Monday, May 30, 2016

How to not have an autism epidemic, from Poland

While researching some more on autism-folate connections yesterday, I delved into the details of homocysteine transformation into methionine. Elevated homocysteine is correlated with, amongst many bad things, the degree of severity of communication deficits in autism. It turns out that there are two pathways to accomplish the turning of homocysteine into methionine: 1) a pathway that requires methylfolate and can use cobalamin (vitamin B12), and 2) a pathway that requires betaine.

Betaine gets its name from beets, which are a very good source of it. So are wheat bran and quinoa, but rare is the person who drinks wheat bran or quinoa juice.* Beet juice, on the other hand, is regularly consumed in Poland as part of a very typical Polish soup, barszcz, a clear soup made from beets and chicken stock. It's strained at the end, so it is rather more like beet tea than typical borscht. This seems like an highly efficient way to obtain betaine, which is water soluble, from the beets.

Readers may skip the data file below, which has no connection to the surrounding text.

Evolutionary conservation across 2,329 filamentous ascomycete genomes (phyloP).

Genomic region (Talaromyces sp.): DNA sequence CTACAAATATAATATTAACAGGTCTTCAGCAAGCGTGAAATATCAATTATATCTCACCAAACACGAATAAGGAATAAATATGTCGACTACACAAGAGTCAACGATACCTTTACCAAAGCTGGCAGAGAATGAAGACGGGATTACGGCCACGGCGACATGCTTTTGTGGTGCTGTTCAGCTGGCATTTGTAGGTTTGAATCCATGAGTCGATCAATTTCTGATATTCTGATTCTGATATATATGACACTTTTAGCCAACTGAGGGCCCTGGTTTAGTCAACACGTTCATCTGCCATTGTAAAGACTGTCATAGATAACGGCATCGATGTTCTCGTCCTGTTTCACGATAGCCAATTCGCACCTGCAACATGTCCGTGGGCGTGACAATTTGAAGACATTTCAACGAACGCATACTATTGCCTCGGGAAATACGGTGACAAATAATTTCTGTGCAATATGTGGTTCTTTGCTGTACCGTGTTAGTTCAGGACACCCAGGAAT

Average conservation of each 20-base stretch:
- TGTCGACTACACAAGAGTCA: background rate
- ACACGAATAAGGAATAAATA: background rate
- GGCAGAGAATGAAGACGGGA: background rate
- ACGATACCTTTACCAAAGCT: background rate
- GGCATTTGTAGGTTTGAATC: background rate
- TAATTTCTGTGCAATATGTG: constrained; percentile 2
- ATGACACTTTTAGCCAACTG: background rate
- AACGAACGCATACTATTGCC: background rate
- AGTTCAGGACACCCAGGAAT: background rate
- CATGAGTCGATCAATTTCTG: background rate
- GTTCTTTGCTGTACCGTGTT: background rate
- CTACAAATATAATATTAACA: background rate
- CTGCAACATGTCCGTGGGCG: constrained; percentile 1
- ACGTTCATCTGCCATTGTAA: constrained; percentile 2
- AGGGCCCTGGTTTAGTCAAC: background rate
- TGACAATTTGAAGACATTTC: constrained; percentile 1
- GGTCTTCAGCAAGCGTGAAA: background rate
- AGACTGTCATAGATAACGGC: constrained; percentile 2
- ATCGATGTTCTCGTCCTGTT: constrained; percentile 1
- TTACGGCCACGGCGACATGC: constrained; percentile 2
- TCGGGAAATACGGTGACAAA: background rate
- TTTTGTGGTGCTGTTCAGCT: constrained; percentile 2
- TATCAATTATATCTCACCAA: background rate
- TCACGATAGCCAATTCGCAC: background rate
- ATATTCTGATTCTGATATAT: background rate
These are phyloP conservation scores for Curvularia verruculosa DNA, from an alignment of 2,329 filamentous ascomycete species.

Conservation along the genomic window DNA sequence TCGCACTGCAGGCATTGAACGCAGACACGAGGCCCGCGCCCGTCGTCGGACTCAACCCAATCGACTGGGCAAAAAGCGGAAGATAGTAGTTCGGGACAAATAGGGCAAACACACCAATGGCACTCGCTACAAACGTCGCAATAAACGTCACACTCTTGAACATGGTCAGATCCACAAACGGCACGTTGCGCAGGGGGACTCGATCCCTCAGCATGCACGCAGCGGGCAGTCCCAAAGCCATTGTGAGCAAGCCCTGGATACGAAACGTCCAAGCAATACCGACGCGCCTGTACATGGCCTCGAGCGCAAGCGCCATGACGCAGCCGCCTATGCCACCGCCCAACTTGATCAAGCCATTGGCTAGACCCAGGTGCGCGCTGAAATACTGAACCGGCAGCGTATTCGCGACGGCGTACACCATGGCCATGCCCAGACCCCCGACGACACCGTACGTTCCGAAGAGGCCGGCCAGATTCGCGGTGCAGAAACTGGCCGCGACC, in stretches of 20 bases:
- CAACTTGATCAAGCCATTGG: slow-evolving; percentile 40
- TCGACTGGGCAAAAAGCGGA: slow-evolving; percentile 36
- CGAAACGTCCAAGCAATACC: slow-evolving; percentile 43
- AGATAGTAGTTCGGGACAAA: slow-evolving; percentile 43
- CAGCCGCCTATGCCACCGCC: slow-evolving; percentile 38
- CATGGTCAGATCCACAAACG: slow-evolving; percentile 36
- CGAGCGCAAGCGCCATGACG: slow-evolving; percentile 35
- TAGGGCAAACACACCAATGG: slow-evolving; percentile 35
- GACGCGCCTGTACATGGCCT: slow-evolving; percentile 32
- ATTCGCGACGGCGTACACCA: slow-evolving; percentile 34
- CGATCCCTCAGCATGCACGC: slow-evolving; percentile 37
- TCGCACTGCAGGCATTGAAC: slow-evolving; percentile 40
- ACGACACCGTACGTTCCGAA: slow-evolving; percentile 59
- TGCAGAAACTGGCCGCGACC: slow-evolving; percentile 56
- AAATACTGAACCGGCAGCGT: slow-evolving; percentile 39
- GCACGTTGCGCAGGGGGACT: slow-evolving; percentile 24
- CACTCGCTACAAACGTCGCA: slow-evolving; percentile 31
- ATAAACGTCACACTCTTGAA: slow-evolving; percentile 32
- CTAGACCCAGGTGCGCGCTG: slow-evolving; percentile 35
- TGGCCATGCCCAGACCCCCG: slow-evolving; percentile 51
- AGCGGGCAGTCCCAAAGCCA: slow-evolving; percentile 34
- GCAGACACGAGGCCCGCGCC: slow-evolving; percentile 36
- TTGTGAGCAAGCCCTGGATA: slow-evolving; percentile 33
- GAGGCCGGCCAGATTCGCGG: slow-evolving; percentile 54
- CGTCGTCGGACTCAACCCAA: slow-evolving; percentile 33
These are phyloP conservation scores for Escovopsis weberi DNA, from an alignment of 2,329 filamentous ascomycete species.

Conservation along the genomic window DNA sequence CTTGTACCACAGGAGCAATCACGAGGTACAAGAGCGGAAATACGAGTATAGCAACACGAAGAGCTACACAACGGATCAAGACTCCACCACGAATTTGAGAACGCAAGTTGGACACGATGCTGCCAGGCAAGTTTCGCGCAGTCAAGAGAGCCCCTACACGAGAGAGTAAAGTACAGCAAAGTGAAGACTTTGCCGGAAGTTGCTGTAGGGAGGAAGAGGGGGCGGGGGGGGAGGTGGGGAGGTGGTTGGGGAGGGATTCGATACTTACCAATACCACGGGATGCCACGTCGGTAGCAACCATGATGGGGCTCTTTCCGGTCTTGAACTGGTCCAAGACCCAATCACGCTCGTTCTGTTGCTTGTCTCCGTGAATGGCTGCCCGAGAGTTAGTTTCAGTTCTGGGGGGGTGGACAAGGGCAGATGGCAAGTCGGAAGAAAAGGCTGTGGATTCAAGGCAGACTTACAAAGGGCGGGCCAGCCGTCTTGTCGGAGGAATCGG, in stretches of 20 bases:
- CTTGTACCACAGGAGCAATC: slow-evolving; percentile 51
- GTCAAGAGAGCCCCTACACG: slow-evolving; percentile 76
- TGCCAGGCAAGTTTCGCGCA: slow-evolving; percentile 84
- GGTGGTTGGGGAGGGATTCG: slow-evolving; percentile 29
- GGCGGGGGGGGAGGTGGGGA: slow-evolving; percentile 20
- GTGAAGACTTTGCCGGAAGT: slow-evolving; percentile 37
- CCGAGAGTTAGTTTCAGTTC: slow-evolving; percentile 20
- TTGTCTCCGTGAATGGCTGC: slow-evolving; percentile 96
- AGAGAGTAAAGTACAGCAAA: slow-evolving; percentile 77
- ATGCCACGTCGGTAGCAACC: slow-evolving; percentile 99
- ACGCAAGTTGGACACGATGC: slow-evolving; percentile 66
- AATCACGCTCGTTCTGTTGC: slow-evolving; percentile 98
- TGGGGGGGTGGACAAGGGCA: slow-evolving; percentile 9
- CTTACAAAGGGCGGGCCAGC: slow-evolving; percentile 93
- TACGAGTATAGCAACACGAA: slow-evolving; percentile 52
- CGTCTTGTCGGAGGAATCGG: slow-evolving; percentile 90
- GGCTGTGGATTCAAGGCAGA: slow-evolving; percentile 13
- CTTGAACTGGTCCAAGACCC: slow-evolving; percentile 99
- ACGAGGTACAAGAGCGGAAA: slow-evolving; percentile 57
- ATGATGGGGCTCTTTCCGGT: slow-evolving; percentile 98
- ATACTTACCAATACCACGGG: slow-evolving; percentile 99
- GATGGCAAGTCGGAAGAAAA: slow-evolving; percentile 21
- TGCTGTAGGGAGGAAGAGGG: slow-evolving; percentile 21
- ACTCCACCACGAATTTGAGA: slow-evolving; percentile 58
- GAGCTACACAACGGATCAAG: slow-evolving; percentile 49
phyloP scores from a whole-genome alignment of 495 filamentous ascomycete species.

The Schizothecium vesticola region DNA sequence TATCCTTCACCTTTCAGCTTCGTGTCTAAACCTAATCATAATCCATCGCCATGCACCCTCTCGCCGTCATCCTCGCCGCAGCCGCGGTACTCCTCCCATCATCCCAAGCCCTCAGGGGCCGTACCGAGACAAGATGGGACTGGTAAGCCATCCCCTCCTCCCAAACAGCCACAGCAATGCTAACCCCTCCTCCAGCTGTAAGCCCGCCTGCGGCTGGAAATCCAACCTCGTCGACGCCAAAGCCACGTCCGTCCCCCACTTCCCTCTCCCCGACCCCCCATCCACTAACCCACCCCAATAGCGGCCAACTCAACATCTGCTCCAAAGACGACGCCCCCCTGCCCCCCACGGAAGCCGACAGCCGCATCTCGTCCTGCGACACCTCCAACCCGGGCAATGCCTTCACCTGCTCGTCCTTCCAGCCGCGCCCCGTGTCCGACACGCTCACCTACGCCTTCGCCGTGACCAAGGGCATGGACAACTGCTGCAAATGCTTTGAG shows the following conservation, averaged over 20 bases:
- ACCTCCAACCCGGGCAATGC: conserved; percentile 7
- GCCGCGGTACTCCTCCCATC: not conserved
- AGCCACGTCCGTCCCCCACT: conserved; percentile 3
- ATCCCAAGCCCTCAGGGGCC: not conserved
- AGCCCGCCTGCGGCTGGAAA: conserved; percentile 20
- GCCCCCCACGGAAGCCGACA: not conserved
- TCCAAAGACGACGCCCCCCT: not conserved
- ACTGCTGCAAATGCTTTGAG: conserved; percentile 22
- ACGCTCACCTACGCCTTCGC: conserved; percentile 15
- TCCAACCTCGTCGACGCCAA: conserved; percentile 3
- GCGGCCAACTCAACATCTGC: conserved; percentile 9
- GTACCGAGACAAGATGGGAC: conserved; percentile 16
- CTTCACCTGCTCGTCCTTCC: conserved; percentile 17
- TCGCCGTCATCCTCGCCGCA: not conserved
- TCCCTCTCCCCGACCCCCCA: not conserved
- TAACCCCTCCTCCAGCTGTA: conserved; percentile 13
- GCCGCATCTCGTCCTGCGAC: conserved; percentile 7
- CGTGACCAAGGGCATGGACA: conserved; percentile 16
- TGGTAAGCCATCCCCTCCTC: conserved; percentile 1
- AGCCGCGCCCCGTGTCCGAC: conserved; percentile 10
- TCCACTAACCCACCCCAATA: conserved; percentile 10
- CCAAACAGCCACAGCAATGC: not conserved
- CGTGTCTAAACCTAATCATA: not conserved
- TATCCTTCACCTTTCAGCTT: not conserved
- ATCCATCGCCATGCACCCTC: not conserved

Upon learning about betaine's role in converting homocysteine into methionine, I remembered that Poles eat barszcz regularly and thought, "I wonder if they have less autism?" The answer to that question appears to be dramatically in the affirmative:

Autism in Poland in comparison to other countries
Received 16 January 2015, Accepted 18 March 2015, Available online 22 April 2015
Material and methods
Statistical data provided by the Polish National Health Fund Headquarters in June 2013 and data pooled from international journal articles were analyzed in detail.
Results and discussion
The National Health Fund reported that 13 261 individuals up to 18 years of age received health services for autism and related disorders in Poland in 2012. This is a prevalence rate of 3.4 cases per 10 000 individuals. Incidence rates vary in different Polish regions, with the highest rates recorded in the following voivodships: warmińsko-mazurskie (6.5 cases per 10 000 individuals), śląskie (5.0), and pomorskie (4.6). The provinces with lowest rates were podlaskie (2.1), małopolskie (1.9), zachodniopomorskie (1.9), and łódzkie (1.8). These rates are far lower than those in European countries (20 per 10 000) and United States (200 per 10 000) epidemiological surveys.
Conclusions
Information on the prevalence of autism in Poland and in the world remains unclear and imprecise. This results from global differences in diagnostic criteria. There is urgent need to develop global standards for the diagnosis of autism in children.